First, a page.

The wooden sheds leaked, a lot. The dripping water would form huge icicles that had very interesting shapes. Thomas Stevens (previous page) saw “whole menageries of animals. all imaginable objects reproduced in clear crystal ice…” no doubt partly due to the boredom of traveling 40 miles through the dark.
The icicles created a hazard for train cars so the railroad employed a person to walk the sheds with a shotgun to blast away offending ice.
To prevent fires from spreading spaces were needed in the long line of snowsheds and so telescoping sheds (right) were built. In summer one section of shed was rolled into another leaving a firebreak.
Snowsheds kept the transcontinental railroad line open and so were a huge benefit. They also had problems.
Snowsheds collapsed regularly under the heavy mountain snows and avalanches. Hundreds of railroad workers were on hand to keep the roofs clear of snow.
Snowsheds had to be continually rebuilt because railroad equipment kept getting bigger.
The biggest problem was snowshed fires.
The snowsheds provided the solution for the heavy snows of Donner Summit but they also were a problem. Today the sheds are all concrete but the first ones were made of wood that would bake all day in the summer sun. The steam locomotives emitted sparks. Sparks and tinder dry wood are not a good combination. In addition the sheds acted like chimneys drawing in air that would just increase a fire’s intensity. Conflagrations resulted as miles of sheds burned at a time.
A New Zealand newspaper reporting on the unique snowsheds saying, “…a more convenient arrangement for a long bonfire I never saw.” Hawke’s Bay Herald January 28, 1870 (the railroad was finished in 1869.)
To combat the problem the railroad built an observation building (left) on Red Mountain (the building is still there and Red Mountain is another marvelous hike with extraordinary views) manned by two observers. From Red Mountain they could see almost all of the sheds. When a fire was spotted the spotters would pick up the first telephone installed in California and call Cisco. Cisco would telegraph the fire trains that were always kept ready with full heads of steam. The fire trains would speed to the fires.
Great Views Except That....
The views on Donner Summit are spectacular so a train crossing the summit could offer its passengers a wonderful experience.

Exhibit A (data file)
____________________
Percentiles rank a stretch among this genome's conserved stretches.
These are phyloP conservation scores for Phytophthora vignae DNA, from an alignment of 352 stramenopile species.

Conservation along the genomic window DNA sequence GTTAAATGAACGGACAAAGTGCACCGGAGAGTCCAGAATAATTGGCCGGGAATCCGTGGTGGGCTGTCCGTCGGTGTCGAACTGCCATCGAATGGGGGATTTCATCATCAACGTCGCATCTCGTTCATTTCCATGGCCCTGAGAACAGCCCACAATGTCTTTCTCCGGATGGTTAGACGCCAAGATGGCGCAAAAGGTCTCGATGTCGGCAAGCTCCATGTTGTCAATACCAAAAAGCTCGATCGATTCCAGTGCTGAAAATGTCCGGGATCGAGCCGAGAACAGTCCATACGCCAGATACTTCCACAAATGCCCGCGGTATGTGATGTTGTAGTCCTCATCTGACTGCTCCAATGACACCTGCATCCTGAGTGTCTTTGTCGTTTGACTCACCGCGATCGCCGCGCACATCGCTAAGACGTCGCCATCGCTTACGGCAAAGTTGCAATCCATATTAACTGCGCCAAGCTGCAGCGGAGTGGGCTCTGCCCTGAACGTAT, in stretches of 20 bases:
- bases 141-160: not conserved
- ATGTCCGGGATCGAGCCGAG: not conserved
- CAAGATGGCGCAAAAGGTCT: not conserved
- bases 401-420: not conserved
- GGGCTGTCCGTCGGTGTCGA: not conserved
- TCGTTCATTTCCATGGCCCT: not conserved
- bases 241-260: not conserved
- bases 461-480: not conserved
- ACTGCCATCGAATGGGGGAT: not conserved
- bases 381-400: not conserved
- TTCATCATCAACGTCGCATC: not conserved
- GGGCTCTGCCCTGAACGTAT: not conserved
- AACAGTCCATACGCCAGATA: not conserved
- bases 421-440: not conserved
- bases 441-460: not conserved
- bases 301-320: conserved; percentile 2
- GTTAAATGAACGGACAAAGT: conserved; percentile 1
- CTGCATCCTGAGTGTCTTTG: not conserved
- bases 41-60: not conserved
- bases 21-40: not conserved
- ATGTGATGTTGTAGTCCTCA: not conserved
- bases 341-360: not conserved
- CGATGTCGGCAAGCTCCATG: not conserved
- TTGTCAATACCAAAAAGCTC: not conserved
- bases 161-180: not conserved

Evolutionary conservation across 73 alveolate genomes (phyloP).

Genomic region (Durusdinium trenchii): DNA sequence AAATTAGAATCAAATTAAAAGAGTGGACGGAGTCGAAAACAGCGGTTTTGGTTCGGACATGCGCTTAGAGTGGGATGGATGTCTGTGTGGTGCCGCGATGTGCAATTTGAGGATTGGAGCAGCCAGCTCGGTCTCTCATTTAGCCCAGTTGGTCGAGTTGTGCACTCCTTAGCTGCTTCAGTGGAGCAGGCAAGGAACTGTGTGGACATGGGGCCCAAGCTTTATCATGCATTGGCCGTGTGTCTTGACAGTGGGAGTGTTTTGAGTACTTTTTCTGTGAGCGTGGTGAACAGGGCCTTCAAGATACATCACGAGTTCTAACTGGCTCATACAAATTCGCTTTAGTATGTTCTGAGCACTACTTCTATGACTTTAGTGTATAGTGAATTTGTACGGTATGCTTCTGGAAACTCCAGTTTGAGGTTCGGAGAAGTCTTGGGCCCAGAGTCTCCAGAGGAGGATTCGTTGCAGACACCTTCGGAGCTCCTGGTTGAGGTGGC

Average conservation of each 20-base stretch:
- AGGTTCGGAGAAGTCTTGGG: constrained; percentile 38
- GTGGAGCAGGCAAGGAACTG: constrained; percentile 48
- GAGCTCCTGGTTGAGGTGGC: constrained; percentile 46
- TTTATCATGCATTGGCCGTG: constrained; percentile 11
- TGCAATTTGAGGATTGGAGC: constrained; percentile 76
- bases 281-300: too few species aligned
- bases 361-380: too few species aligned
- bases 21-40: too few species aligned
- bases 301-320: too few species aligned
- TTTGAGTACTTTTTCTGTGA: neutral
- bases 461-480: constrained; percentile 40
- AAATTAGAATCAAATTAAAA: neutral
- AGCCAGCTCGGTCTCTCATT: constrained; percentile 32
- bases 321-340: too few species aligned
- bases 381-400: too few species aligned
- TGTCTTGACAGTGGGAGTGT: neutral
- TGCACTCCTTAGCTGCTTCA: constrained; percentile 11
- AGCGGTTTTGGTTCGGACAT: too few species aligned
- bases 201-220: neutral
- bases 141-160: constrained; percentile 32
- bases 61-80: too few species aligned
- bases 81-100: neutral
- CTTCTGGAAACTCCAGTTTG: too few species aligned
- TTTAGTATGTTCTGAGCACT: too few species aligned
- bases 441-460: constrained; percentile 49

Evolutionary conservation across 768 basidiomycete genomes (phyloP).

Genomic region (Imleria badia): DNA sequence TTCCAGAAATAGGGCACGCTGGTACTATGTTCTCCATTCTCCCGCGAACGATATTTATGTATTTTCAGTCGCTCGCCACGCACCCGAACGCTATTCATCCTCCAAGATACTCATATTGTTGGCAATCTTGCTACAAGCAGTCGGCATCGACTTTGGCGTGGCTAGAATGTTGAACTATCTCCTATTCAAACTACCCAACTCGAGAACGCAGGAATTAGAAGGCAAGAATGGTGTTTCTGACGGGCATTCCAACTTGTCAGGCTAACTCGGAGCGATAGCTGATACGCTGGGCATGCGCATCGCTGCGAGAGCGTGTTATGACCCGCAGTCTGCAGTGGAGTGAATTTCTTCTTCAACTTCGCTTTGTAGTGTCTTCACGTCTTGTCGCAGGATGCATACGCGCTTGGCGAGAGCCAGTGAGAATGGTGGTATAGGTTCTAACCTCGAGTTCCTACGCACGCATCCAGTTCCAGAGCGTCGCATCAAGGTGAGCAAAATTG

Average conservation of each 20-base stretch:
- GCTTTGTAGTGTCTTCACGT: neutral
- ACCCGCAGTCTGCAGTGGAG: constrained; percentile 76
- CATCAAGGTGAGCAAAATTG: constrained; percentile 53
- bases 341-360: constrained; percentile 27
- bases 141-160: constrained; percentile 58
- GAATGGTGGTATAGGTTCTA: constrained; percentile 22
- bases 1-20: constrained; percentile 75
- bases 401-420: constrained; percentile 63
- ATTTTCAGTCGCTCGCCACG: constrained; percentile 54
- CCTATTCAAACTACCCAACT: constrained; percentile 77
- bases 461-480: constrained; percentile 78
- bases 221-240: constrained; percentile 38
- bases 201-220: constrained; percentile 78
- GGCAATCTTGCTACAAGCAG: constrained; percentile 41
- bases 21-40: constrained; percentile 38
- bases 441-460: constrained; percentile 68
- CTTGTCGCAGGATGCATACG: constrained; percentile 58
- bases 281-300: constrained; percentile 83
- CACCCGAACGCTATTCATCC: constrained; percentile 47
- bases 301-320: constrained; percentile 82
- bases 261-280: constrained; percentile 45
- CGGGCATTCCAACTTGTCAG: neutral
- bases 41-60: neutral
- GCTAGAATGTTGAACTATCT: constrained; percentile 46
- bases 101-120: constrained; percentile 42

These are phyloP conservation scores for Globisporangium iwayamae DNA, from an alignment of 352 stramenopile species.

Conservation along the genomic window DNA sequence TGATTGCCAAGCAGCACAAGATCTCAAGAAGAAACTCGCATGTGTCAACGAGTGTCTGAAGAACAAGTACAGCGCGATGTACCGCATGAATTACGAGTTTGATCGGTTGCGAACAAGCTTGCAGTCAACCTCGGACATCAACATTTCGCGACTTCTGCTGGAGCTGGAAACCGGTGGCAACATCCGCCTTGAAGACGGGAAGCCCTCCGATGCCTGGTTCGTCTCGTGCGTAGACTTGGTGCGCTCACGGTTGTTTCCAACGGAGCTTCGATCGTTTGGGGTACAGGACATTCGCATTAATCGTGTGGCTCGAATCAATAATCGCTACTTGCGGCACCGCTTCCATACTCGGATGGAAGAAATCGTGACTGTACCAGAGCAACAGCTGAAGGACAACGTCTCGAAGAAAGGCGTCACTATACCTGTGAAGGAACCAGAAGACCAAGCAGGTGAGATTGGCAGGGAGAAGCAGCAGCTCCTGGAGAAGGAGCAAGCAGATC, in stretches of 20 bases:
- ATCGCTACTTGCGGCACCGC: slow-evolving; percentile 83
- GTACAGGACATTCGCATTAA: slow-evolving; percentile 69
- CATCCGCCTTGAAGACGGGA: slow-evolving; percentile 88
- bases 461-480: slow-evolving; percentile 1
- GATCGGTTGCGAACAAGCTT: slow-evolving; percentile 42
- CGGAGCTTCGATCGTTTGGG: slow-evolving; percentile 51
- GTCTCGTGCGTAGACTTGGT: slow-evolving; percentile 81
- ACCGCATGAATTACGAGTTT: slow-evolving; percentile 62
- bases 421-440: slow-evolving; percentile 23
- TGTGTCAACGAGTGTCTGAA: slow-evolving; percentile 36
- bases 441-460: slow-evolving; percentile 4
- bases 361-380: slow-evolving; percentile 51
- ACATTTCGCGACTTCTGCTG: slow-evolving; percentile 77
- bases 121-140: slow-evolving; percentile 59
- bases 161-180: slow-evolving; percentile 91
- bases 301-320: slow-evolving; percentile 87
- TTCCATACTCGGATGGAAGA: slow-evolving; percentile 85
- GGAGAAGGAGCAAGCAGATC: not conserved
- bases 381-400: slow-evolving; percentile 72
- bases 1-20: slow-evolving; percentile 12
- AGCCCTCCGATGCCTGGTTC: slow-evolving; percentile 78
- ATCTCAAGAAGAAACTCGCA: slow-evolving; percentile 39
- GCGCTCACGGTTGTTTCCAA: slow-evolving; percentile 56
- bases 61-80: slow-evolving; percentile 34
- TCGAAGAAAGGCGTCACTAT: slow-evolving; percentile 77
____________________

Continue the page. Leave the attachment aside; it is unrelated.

Unfortunately the original 40 miles of snowsheds shut off the great views to the traveling public. In addition all the locomotive smoke was not exhausted by the shed chimneys and the sheds would fill with smoke.
The San Francisco Call said in 1905 that “THE average passenger journeying over the Sierras usually utters a deep sigh of relief -when his train emerges from the snowsheds. They have formed one bleak, uninteresting section of the journey, relieved only by a monotonous succession of tantalizing glimpses of striking scenery through the breaks and cracks in a dead wall of grimy timbers. The cars have filled with suffocating smoke and life has been made miserable for a time.”
Although there were 40 miles of snowsheds there were plenty of miles of track that were not protected by the sheds. To remove the snow on that track the railroad used bucker plows. They were huge, up to 40,000 pounds, and would be pushed by up to 10 locomotives. A bucker plow could charge into drifts at up to 60 miles an hour, but the snow, the “Sierra Cement,” would still stop it cold. The plow would then back up (assuming it had not become stuck), go forward gaining speed, and smash into the snow again. Eventually the track would be cleared. That’s a bucker plow at right.
Below, the snowsheds on Donner Summit. The white building to the left is the old Summit Hotel in its first incarnation. The peaked building houses the turn table used to turn the helper engines around. Trains needs helper engines to get up the mountains in the old days. The shed in the bottom center leads off to Tunnel 6.
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San Francisco Call October 1, 1907